Hello everyone, and welcome back to another weekly design challenge summary. It’s the ninth week of the PiCasso Design Challenge and the first week of the Experimenting with Polymer Capacitors Design Challenge. Lots of progress has been made over the past week, but before we get to the good stuff, let’s take a few moments to learn more about these challenges, their challengers, and what hardware is being featured.
PiCasso Design Challenge
About The Challenge
Featured as the first Design Challenge of 2019, this challenge task its twenty participants with creating their artistic masterpiece using a Raspberry Pi Model 3B+. Challengers can either push their boundaries by using the computing power of Pi as the brains of their artistic work or to improve the aesthetics of their surroundings.
While twenty project proposals were chosen to be the official projects of the challenge, entering the challenge is not limited to just those twenty community members. Anyone can join the Challenge as a non-sponsored Challenger, and still be eligible win one of the three prizes. If you are a non-sponsored challenger all you need to do is integrate the components from the official challenger kit into your design, and post 10-weekly blogs detailing your project’s build.
The Official Kit
The PiCasso Design Challenge is sponsored by the Raspberry Pi Foundation. Each challenger will receive all of the components below plus a wide assortment of additional passive, and digital components to build their projects with. If you would like to enter the challenge for yourself, or if you just want to follow along at home, you can purchase all of the components in the kit right here at Element14.
To learn more about each of these components as well as the other components included in the kit, visit the official kit announcement page or click the links above to purchase them for your project.
- Grand Prize: DJI Mavic 2 Pro Videography Drone
- Runner Up Prize: Nikon D3500 DSLR & Lens Kit
- Finisher Prize: Raspberry Pi Arcade Kit. To be eligible, a challenger has to complete their project, use products from the challenger kit, and post at least 10 updates in the Sixth Sense Design Challenge space.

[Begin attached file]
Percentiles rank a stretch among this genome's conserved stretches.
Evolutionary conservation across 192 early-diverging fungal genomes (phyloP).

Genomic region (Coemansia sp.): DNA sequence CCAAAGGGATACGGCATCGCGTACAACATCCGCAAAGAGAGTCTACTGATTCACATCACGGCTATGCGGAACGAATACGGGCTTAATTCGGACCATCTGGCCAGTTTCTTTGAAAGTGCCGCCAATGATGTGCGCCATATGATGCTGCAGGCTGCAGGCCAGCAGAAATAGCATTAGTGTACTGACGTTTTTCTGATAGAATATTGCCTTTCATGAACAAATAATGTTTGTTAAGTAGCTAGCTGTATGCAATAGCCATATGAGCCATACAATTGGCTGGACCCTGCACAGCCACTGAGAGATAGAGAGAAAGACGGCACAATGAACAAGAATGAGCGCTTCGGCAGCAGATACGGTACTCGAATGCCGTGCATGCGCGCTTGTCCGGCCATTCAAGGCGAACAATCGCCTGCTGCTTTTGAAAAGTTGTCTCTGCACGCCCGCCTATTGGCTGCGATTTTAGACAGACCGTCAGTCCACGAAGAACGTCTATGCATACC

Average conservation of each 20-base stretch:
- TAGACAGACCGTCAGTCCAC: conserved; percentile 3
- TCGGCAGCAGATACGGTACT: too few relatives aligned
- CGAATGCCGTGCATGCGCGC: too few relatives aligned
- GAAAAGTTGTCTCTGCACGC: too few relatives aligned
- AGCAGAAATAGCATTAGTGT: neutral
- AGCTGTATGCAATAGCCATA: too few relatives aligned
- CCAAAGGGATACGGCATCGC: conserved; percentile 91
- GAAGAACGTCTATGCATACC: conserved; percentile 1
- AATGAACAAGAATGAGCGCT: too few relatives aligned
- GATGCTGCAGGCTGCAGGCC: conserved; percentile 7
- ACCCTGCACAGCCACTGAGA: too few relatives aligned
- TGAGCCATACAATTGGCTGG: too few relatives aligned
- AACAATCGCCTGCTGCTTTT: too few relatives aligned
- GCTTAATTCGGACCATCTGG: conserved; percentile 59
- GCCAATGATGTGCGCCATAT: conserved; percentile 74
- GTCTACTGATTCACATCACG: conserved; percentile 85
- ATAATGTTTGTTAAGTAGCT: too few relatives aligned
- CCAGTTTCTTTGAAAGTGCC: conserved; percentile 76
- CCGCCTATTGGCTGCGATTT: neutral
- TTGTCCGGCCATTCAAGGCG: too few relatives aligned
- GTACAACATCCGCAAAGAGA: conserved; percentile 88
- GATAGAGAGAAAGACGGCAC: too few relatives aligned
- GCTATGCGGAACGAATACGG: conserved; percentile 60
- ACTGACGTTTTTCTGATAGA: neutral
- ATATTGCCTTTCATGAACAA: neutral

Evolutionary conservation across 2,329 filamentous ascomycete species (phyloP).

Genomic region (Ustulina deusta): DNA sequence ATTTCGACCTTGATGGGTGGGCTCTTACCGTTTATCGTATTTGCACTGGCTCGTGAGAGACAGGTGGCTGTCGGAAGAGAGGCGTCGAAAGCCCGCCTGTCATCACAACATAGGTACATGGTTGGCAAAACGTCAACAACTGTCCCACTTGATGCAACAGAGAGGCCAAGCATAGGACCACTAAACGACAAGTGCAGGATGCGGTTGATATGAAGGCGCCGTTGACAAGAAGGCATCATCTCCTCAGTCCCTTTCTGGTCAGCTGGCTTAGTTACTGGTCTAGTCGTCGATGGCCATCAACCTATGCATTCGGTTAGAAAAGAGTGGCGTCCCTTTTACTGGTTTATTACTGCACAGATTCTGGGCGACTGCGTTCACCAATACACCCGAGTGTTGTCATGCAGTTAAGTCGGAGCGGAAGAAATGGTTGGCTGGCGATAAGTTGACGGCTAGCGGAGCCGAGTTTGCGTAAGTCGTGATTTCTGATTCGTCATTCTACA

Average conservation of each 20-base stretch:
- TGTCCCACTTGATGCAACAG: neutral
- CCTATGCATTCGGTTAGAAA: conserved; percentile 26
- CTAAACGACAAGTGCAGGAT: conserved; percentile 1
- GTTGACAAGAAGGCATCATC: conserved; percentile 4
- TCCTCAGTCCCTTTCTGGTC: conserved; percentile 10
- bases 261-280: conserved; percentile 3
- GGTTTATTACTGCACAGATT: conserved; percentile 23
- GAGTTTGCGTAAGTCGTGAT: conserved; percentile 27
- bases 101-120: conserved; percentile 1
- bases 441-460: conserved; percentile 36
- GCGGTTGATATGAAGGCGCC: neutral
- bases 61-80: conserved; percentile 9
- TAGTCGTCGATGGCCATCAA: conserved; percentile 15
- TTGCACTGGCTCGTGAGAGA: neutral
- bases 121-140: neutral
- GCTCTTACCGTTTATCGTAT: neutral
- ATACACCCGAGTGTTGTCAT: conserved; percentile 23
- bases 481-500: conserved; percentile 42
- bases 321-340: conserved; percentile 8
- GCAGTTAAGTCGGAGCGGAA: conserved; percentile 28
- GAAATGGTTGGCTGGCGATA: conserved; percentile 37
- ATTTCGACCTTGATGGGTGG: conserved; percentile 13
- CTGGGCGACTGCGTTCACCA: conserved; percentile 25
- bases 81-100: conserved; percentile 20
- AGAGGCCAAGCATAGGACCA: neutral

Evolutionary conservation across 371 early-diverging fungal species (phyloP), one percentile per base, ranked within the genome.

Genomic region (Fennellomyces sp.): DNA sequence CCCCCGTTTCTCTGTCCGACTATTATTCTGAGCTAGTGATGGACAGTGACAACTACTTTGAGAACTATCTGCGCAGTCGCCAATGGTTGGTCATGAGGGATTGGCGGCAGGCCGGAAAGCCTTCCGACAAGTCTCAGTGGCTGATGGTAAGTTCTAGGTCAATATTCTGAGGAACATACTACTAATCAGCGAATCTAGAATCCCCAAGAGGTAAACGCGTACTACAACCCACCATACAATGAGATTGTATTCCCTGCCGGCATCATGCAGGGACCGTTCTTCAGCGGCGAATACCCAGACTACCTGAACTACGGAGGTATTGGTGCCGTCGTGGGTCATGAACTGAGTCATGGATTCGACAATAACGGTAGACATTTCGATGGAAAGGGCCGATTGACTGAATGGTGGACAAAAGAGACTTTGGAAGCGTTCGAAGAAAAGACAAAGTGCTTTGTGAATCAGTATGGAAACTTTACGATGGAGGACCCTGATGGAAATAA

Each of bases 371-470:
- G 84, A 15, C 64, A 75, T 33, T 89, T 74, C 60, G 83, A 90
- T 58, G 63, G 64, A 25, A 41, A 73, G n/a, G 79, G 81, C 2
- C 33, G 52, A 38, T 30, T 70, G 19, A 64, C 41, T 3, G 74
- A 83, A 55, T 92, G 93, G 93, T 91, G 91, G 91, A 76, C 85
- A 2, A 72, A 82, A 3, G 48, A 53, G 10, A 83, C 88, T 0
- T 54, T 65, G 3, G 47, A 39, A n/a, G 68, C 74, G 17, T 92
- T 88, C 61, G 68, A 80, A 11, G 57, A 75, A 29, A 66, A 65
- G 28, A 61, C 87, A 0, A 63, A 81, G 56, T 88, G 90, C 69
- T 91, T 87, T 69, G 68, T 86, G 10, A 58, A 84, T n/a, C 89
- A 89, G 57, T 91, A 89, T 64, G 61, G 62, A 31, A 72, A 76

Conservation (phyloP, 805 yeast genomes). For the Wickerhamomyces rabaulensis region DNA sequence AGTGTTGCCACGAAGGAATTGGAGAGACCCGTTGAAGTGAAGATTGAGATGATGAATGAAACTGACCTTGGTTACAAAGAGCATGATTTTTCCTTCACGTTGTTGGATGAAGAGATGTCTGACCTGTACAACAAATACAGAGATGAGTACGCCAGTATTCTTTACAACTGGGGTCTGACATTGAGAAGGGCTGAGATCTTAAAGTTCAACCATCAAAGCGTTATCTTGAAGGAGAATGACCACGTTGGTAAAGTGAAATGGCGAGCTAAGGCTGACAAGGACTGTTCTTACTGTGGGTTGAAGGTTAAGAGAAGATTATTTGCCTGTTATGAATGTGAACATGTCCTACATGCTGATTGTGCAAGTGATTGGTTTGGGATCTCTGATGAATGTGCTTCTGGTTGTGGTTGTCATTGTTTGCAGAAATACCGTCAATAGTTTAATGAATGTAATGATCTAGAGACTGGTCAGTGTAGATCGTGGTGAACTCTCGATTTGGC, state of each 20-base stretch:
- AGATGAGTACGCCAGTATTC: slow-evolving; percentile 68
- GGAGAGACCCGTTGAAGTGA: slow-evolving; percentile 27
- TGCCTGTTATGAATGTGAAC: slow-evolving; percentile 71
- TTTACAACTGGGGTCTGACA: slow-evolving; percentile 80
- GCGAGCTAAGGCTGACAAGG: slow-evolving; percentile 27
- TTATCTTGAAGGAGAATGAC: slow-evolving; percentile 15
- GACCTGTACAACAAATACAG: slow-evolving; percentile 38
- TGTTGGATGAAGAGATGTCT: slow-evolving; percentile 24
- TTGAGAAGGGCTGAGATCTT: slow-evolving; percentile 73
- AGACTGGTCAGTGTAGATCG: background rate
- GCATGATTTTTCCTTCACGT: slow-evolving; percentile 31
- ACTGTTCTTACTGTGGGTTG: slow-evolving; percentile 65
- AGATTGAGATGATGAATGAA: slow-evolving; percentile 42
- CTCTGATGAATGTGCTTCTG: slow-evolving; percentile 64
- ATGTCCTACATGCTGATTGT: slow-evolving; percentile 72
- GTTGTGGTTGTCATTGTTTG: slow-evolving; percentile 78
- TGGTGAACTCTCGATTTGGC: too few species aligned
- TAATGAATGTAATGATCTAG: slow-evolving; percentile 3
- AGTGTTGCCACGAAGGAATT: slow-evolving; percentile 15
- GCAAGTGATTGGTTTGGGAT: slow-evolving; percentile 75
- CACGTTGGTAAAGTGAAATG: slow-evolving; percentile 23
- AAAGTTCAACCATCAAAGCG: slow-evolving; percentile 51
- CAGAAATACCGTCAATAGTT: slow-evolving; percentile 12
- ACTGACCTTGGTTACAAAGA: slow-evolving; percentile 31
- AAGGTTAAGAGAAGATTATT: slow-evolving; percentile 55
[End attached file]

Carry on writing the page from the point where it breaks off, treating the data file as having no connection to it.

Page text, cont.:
To learn more about the prizes, head over to the PiCasso Design Challenge Prize Page.
The Past Week In Review
Over the past several days, May 5th - May 11th, we have had a total of nine updates posted across seven projects. I will be highlighting three of my favorite updates from this past week, but before I get to that, let's take a look at which projects were updated.
- Project:PiCassoTizer - by Douglas Wong (dougw)
- Project:Musical Pi-Caso - by Shwetank Vishnu (shwetankv007)
- Project:Hologram Pi-ramid - by Luis Ortiz (luislabmo)
- Project:Immortal Bloom 3.0 - by Matthew Gilmour (gilzzy)
- Project:Basement Suite View of the World - by Mark Schmit (therepairatrooper)
- Project:Smart Home Orchestra And Mood Mediator (SHOAMM) - by Sergey Vlasov (vlasov01)
This Week’s Top Updates
Project: PiCassoTizer - PiCasso Design Challenge Blog #6 - Pi Expanse
The sixth update to project PiCassoTizer is the focus of our first featured update this week. With the theme of this Design Challenge in mind, Douglas Wong has been using a Raspberry Pi to create some unique abstract art while waiting on some hardware to arrive, and it's pretty cool. “The PiCasso design challenge is all about applications of Raspberry Pi technology in art so I want to include Pi enabled art in the blogs where possible,” he wrote. “The slider input device I made to simulate a touch screen input is an interesting device in its own right and I made some abstract art (pictured above) with the slider mouse that it is uniquely qualified to facilitate.”
Despite running into a few significant issues, Douglas was able to do some math the hard way, and somewhat work around some of the issues he was experiencing. “This particular artwork capability was only briefly available, making it even more unique because the software in the slider mouse had to be upgraded to handle the camera coordinate system. I don't have any CAD software that can handle trigonometry but I thought I understood the geometry and trigonometry well enough to just whip up a program to translate camera data into mouse coordinates .... unh-unh ... no cigar.,” he continued. “I was thinking of angles in degrees and measurements in inches, but the computer was using radians and pixels. The software eventually did something cute, but not what was needed.” To see the results of his experiments, head over to the link above.